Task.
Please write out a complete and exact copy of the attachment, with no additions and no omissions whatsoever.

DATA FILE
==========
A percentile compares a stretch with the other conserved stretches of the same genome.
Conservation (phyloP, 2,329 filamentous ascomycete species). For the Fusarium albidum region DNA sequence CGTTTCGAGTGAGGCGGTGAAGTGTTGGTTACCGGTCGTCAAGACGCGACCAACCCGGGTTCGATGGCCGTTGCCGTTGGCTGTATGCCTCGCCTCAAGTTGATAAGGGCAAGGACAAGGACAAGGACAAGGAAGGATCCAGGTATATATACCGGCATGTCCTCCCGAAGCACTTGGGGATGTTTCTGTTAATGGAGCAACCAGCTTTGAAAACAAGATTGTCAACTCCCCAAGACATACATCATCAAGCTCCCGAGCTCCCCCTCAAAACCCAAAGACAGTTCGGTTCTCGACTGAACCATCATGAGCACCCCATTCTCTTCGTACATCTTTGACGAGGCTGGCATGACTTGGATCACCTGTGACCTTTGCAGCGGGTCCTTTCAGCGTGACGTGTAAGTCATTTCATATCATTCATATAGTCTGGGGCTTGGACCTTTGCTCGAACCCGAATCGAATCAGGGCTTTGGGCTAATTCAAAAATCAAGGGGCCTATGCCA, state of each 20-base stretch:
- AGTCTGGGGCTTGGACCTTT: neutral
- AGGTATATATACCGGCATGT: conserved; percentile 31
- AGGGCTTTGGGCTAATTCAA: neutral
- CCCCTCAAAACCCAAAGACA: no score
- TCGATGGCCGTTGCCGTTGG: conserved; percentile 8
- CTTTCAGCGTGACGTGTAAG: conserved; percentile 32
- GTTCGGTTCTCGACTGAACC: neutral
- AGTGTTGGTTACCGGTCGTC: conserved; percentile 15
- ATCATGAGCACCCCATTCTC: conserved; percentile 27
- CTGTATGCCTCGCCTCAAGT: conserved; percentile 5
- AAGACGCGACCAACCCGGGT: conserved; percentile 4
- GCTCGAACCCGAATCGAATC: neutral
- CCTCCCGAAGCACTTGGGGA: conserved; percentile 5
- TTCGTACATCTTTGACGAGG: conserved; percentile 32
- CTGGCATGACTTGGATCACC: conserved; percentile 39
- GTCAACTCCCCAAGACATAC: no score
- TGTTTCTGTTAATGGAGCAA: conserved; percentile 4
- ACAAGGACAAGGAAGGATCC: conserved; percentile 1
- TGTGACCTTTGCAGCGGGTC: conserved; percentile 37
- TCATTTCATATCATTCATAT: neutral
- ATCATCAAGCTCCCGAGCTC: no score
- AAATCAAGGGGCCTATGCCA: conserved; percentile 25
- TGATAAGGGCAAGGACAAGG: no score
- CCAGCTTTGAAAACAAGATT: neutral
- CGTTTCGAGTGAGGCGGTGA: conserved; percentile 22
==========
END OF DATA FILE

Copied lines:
A percentile compares a stretch with the other conserved stretches of the same genome.
Conservation (phyloP, 2,329 filamentous ascomycete species). For the Fusarium albidum region DNA sequence CGTTTCGAGTGAGGCGGTGAAGTGTTGGTTACCGGTCGTCAAGACGCGACCAACCCGGGTTCGATGGCCGTTGCCGTTGGCTGTATGCCTCGCCTCAAGTTGATAAGGGCAAGGACAAGGACAAGGACAAGGAAGGATCCAGGTATATATACCGGCATGTCCTCCCGAAGCACTTGGGGATGTTTCTGTTAATGGAGCAACCAGCTTTGAAAACAAGATTGTCAACTCCCCAAGACATACATCATCAAGCTCCCGAGCTCCCCCTCAAAACCCAAAGACAGTTCGGTTCTCGACTGAACCATCATGAGCACCCCATTCTCTTCGTACATCTTTGACGAGGCTGGCATGACTTGGATCACCTGTGACCTTTGCAGCGGGTCCTTTCAGCGTGACGTGTAAGTCATTTCATATCATTCATATAGTCTGGGGCTTGGACCTTTGCTCGAACCCGAATCGAATCAGGGCTTTGGGCTAATTCAAAAATCAAGGGGCCTATGCCA, state of each 20-base stretch:
- AGTCTGGGGCTTGGACCTTT: neutral
- AGGTATATATACCGGCATGT: conserved; percentile 31
- AGGGCTTTGGGCTAATTCAA: neutral
- CCCCTCAAAACCCAAAGACA: no score
- TCGATGGCCGTTGCCGTTGG: conserved; percentile 8
- CTTTCAGCGTGACGTGTAAG: conserved; percentile 32
- GTTCGGTTCTCGACTGAACC: neutral
- AGTGTTGGTTACCGGTCGTC: conserved; percentile 15
- ATCATGAGCACCCCATTCTC: conserved; percentile 27
- CTGTATGCCTCGCCTCAAGT: conserved; percentile 5
- AAGACGCGACCAACCCGGGT: conserved; percentile 4
- GCTCGAACCCGAATCGAATC: neutral
- CCTCCCGAAGCACTTGGGGA: conserved; percentile 5
- TTCGTACATCTTTGACGAGG: conserved; percentile 32
- CTGGCATGACTTGGATCACC: conserved; percentile 39
- GTCAACTCCCCAAGACATAC: no score
- TGTTTCTGTTAATGGAGCAA: conserved; percentile 4
- ACAAGGACAAGGAAGGATCC: conserved; percentile 1
- TGTGACCTTTGCAGCGGGTC: conserved; percentile 37
- TCATTTCATATCATTCATAT: neutral
- ATCATCAAGCTCCCGAGCTC: no score
- AAATCAAGGGGCCTATGCCA: conserved; percentile 25
- TGATAAGGGCAAGGACAAGG: no score
- CCAGCTTTGAAAACAAGATT: neutral
- CGTTTCGAGTGAGGCGGTGA: conserved; percentile 22